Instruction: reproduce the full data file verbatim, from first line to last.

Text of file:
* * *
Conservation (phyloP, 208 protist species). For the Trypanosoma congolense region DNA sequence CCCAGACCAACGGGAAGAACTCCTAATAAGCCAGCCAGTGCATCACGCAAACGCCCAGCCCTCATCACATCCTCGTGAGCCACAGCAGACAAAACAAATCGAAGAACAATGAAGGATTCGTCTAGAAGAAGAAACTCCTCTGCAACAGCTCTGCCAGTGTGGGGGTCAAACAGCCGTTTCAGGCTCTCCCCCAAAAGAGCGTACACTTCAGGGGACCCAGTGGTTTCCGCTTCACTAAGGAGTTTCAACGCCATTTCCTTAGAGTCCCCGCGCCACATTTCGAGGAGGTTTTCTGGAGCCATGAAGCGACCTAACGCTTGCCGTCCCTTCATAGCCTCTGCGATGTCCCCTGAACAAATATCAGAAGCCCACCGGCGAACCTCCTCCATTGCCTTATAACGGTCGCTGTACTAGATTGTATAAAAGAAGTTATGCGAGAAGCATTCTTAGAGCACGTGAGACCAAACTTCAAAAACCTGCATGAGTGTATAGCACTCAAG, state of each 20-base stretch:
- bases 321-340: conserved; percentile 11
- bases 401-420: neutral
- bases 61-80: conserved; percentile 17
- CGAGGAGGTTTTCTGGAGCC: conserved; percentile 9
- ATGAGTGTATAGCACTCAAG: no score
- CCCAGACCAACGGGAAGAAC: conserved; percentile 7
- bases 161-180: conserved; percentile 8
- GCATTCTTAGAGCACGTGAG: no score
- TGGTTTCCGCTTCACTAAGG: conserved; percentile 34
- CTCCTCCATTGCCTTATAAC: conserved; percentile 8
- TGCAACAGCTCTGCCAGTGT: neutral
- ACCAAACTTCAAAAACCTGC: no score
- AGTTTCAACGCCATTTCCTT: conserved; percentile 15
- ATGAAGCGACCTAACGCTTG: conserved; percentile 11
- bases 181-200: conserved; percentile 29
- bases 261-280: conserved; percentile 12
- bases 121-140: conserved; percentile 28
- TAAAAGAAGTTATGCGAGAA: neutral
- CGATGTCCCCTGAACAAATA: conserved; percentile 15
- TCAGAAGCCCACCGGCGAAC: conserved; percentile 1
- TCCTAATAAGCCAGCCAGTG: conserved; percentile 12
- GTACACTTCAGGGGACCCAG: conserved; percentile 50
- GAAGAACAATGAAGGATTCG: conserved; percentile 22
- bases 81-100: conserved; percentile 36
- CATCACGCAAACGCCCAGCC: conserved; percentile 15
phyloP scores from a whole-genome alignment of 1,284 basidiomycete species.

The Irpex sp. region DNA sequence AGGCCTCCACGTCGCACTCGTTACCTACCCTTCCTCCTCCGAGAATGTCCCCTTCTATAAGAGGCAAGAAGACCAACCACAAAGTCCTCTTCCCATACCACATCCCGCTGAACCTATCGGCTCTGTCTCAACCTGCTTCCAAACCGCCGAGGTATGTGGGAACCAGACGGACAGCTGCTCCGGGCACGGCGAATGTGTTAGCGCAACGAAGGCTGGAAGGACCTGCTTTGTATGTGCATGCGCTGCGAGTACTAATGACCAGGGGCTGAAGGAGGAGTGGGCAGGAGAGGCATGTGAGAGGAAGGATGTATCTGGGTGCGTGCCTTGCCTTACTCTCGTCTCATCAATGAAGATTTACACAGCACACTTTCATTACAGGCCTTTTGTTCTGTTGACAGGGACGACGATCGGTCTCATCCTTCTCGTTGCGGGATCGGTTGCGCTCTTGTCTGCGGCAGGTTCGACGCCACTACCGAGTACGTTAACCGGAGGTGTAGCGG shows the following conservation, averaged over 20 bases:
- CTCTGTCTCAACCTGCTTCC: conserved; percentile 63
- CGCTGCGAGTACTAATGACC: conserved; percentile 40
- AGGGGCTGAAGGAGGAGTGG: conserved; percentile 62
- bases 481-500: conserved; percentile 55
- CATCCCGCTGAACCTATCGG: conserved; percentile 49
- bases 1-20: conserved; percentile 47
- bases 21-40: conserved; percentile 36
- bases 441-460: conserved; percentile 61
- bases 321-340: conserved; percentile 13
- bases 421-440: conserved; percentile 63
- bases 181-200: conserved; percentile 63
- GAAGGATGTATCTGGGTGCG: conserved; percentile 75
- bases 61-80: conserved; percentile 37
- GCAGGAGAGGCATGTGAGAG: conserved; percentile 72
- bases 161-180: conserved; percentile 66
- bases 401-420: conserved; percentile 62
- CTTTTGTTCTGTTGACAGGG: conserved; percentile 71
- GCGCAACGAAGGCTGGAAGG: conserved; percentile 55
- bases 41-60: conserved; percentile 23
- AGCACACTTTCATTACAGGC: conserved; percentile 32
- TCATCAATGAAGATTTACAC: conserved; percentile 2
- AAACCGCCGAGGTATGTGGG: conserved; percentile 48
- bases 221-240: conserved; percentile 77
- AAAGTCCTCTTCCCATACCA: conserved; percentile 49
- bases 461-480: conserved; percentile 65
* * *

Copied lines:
Conservation (phyloP, 208 protist species). For the Trypanosoma congolense region DNA sequence CCCAGACCAACGGGAAGAACTCCTAATAAGCCAGCCAGTGCATCACGCAAACGCCCAGCCCTCATCACATCCTCGTGAGCCACAGCAGACAAAACAAATCGAAGAACAATGAAGGATTCGTCTAGAAGAAGAAACTCCTCTGCAACAGCTCTGCCAGTGTGGGGGTCAAACAGCCGTTTCAGGCTCTCCCCCAAAAGAGCGTACACTTCAGGGGACCCAGTGGTTTCCGCTTCACTAAGGAGTTTCAACGCCATTTCCTTAGAGTCCCCGCGCCACATTTCGAGGAGGTTTTCTGGAGCCATGAAGCGACCTAACGCTTGCCGTCCCTTCATAGCCTCTGCGATGTCCCCTGAACAAATATCAGAAGCCCACCGGCGAACCTCCTCCATTGCCTTATAACGGTCGCTGTACTAGATTGTATAAAAGAAGTTATGCGAGAAGCATTCTTAGAGCACGTGAGACCAAACTTCAAAAACCTGCATGAGTGTATAGCACTCAAG, state of each 20-base stretch:
- bases 321-340: conserved; percentile 11
- bases 401-420: neutral
- bases 61-80: conserved; percentile 17
- CGAGGAGGTTTTCTGGAGCC: conserved; percentile 9
- ATGAGTGTATAGCACTCAAG: no score
- CCCAGACCAACGGGAAGAAC: conserved; percentile 7
- bases 161-180: conserved; percentile 8
- GCATTCTTAGAGCACGTGAG: no score
- TGGTTTCCGCTTCACTAAGG: conserved; percentile 34
- CTCCTCCATTGCCTTATAAC: conserved; percentile 8
- TGCAACAGCTCTGCCAGTGT: neutral
- ACCAAACTTCAAAAACCTGC: no score
- AGTTTCAACGCCATTTCCTT: conserved; percentile 15
- ATGAAGCGACCTAACGCTTG: conserved; percentile 11
- bases 181-200: conserved; percentile 29
- bases 261-280: conserved; percentile 12
- bases 121-140: conserved; percentile 28
- TAAAAGAAGTTATGCGAGAA: neutral
- CGATGTCCCCTGAACAAATA: conserved; percentile 15
- TCAGAAGCCCACCGGCGAAC: conserved; percentile 1
- TCCTAATAAGCCAGCCAGTG: conserved; percentile 12
- GTACACTTCAGGGGACCCAG: conserved; percentile 50
- GAAGAACAATGAAGGATTCG: conserved; percentile 22
- bases 81-100: conserved; percentile 36
- CATCACGCAAACGCCCAGCC: conserved; percentile 15
phyloP scores from a whole-genome alignment of 1,284 basidiomycete species.

The Irpex sp. region DNA sequence AGGCCTCCACGTCGCACTCGTTACCTACCCTTCCTCCTCCGAGAATGTCCCCTTCTATAAGAGGCAAGAAGACCAACCACAAAGTCCTCTTCCCATACCACATCCCGCTGAACCTATCGGCTCTGTCTCAACCTGCTTCCAAACCGCCGAGGTATGTGGGAACCAGACGGACAGCTGCTCCGGGCACGGCGAATGTGTTAGCGCAACGAAGGCTGGAAGGACCTGCTTTGTATGTGCATGCGCTGCGAGTACTAATGACCAGGGGCTGAAGGAGGAGTGGGCAGGAGAGGCATGTGAGAGGAAGGATGTATCTGGGTGCGTGCCTTGCCTTACTCTCGTCTCATCAATGAAGATTTACACAGCACACTTTCATTACAGGCCTTTTGTTCTGTTGACAGGGACGACGATCGGTCTCATCCTTCTCGTTGCGGGATCGGTTGCGCTCTTGTCTGCGGCAGGTTCGACGCCACTACCGAGTACGTTAACCGGAGGTGTAGCGG shows the following conservation, averaged over 20 bases:
- CTCTGTCTCAACCTGCTTCC: conserved; percentile 63
- CGCTGCGAGTACTAATGACC: conserved; percentile 40
- AGGGGCTGAAGGAGGAGTGG: conserved; percentile 62
- bases 481-500: conserved; percentile 55
- CATCCCGCTGAACCTATCGG: conserved; percentile 49
- bases 1-20: conserved; percentile 47
- bases 21-40: conserved; percentile 36
- bases 441-460: conserved; percentile 61
- bases 321-340: conserved; percentile 13
- bases 421-440: conserved; percentile 63
- bases 181-200: conserved; percentile 63
- GAAGGATGTATCTGGGTGCG: conserved; percentile 75
- bases 61-80: conserved; percentile 37
- GCAGGAGAGGCATGTGAGAG: conserved; percentile 72
- bases 161-180: conserved; percentile 66
- bases 401-420: conserved; percentile 62
- CTTTTGTTCTGTTGACAGGG: conserved; percentile 71
- GCGCAACGAAGGCTGGAAGG: conserved; percentile 55
- bases 41-60: conserved; percentile 23
- AGCACACTTTCATTACAGGC: conserved; percentile 32
- TCATCAATGAAGATTTACAC: conserved; percentile 2
- AAACCGCCGAGGTATGTGGG: conserved; percentile 48
- bases 221-240: conserved; percentile 77
- AAAGTCCTCTTCCCATACCA: conserved; percentile 49
- bases 461-480: conserved; percentile 65